Global Thinking & the Gaia Theory

In 1989 I met Dr. Anatoly Zaklebyney, professor of environmental science education, the Russian Academy of Education, Moscow. I was working with American and Russian teachers on a project that had emerged from teacher and researcher exchanges that I directed for the Association for Humanistic Psychology.

Dr. Anatoly Zaklebny explains  to American & Russian Global Thinking Project students in Moscow that the Earth is a single system as depicted in the Vernadsky's ideas.

Dr. Zakglebny explaining to American & Russian Global Thinking Project students in Moscow that the Earth is a single system as depicted by Vernadsky.

Our project in Russia was organized by the Russian Academy of Education, and it was through that connection that Anatoly and I met and became close friends. He was one of the most respected ecology and environmental educators in Russia, and had been involved in the development of environmental education teaching materials, as well as in directing environmental science teacher education seminars in the summer in Siberia.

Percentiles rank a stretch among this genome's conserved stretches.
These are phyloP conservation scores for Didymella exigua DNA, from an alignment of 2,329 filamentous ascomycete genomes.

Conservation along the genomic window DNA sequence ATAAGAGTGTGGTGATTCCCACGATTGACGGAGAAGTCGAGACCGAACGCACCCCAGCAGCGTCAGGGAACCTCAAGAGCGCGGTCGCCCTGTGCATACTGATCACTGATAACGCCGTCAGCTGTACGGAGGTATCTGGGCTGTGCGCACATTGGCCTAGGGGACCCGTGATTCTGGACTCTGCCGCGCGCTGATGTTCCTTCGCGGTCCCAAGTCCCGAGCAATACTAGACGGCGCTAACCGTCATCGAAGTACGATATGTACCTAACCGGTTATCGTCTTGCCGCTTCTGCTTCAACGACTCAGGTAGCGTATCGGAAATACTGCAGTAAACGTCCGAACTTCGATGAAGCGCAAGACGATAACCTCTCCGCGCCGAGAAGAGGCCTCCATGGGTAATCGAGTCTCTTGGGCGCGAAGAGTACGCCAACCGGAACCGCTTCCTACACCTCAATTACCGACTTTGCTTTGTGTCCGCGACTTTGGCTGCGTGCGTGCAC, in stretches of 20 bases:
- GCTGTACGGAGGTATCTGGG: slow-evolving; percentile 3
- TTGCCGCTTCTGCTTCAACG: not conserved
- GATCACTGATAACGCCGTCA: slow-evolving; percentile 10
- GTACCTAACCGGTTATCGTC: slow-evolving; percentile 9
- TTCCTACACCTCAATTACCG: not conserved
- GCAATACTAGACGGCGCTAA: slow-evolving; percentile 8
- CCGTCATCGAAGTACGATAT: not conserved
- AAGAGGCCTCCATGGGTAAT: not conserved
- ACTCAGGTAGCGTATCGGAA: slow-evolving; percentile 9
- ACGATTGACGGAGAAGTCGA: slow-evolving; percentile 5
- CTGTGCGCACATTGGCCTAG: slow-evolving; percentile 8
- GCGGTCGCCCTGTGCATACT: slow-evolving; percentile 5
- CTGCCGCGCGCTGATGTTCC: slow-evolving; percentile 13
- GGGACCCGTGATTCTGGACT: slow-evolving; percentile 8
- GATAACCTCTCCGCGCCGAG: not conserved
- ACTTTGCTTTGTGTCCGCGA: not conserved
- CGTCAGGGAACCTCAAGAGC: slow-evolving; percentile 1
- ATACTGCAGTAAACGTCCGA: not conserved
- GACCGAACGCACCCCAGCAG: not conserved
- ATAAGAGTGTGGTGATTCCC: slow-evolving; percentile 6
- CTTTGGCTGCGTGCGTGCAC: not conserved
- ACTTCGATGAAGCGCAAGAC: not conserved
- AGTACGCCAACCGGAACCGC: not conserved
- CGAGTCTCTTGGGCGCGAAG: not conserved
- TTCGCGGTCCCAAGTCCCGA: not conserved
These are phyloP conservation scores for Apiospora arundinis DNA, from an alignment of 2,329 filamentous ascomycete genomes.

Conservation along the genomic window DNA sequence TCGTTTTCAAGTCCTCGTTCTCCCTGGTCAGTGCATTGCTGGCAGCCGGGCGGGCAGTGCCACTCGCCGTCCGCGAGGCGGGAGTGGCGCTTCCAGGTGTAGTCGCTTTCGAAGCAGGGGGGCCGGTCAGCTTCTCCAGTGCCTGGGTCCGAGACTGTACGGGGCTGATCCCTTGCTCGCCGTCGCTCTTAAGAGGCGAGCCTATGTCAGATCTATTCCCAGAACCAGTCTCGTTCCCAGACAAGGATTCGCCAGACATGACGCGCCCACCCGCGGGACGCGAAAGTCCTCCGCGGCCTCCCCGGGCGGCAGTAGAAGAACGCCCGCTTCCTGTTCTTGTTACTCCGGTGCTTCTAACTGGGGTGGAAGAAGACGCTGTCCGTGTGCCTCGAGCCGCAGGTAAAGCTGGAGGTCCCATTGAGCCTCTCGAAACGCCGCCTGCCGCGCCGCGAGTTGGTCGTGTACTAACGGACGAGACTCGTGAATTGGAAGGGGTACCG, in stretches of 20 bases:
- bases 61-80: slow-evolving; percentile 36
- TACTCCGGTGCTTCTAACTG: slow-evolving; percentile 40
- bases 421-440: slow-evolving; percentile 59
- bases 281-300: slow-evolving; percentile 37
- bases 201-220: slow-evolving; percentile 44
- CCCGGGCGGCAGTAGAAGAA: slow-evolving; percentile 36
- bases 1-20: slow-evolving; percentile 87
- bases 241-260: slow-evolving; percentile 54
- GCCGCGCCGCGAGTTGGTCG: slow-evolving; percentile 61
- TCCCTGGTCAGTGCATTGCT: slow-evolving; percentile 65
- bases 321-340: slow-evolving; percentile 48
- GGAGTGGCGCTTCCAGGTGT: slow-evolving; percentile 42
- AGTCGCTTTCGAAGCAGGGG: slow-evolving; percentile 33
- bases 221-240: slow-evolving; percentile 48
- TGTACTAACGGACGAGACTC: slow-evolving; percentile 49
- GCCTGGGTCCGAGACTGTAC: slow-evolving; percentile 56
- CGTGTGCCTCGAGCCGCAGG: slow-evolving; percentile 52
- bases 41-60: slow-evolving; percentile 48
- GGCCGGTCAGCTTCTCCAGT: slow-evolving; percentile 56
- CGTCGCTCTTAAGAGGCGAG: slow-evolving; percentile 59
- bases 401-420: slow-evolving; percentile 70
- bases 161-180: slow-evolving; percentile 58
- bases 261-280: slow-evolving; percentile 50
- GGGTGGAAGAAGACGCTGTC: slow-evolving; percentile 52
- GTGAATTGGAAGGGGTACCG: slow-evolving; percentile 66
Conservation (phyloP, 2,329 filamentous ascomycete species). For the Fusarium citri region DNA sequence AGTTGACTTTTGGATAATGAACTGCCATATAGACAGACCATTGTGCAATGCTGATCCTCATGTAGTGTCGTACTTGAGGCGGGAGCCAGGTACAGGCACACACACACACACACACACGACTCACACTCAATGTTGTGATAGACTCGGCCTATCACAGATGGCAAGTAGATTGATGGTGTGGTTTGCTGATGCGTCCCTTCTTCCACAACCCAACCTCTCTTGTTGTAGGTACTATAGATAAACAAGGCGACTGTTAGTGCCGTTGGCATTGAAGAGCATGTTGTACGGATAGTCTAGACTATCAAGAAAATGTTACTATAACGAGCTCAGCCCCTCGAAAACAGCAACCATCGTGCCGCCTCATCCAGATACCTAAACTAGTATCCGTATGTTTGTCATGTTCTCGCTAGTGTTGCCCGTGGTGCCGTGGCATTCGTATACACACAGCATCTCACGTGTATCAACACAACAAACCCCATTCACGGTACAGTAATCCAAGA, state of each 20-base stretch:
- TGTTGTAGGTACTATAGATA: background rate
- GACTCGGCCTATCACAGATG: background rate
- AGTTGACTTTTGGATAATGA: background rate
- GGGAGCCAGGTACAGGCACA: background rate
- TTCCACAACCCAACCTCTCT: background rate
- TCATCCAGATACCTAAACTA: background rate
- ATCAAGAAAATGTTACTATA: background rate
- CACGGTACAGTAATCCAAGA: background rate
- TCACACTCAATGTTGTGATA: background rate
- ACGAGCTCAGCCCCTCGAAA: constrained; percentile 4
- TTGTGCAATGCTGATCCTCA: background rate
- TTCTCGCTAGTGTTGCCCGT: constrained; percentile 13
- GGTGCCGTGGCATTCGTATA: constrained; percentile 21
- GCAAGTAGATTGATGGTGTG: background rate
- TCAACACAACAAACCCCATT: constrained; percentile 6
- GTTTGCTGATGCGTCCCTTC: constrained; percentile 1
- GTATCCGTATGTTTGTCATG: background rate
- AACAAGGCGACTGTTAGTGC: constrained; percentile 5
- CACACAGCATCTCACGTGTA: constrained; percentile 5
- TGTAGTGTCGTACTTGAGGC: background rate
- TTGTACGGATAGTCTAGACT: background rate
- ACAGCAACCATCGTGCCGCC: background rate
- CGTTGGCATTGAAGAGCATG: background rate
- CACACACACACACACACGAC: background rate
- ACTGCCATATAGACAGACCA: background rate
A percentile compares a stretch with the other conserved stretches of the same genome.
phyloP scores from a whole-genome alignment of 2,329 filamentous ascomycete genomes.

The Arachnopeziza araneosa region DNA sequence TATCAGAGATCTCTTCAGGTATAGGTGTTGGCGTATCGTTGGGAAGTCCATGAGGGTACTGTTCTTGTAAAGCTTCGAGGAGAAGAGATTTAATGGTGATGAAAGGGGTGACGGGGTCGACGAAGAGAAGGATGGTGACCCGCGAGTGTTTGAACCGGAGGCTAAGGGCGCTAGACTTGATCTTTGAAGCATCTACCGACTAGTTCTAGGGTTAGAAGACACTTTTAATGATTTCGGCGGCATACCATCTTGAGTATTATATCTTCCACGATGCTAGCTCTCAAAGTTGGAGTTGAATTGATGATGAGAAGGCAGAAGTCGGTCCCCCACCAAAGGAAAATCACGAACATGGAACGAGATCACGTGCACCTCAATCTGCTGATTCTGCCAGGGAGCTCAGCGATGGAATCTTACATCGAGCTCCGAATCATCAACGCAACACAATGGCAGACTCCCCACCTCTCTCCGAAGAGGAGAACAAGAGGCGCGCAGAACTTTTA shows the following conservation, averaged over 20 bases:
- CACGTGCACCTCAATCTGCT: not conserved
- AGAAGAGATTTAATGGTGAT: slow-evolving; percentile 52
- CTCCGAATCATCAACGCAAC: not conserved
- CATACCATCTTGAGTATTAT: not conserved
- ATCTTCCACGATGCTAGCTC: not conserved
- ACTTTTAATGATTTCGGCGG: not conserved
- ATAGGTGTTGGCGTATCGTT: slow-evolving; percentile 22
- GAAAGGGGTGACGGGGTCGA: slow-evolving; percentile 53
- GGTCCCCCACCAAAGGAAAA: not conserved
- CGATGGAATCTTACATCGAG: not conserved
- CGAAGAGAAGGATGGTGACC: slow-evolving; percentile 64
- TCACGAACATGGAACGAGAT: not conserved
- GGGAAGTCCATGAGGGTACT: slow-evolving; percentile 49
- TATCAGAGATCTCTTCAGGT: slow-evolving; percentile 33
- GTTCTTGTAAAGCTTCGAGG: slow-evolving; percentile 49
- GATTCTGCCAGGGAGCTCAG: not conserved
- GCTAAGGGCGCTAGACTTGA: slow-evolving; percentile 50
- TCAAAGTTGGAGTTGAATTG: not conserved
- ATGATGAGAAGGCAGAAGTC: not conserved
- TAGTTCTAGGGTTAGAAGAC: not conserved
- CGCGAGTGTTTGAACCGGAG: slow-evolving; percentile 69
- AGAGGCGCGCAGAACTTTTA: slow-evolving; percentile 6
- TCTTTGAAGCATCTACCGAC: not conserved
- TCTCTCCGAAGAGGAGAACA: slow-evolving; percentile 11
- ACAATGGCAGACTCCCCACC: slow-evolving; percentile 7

The theme that emerged in our work with American and Russian teachers was the concept of global thinking. Through a series of seminars, school visits, and teaching in each others schools, this group collaborated to create the Global Thinking Project. Early in our conversations with Phil Gang, and myself, Anatoly introduced us to the Russian scientist Vladimir Ivanovich Vernadsky (1863 – 1945). Anatoly explained to us that Vernadsky developed the idea of the biosphere, which had been coined by Eduard Seuss years earlier. In his book, (which I located in the Georgia State University library) published in 1926, Vernadsky outlined his ideas that contained three principles (see Vernadsky’s book, The Biosphere for more details):

  1. Life occurs on a spherical planet.
  2. Life makes geology—that is life is not merely a geological force, it is the geological force, and to him nearly all geological features at the Earth’s surface are influenced by life.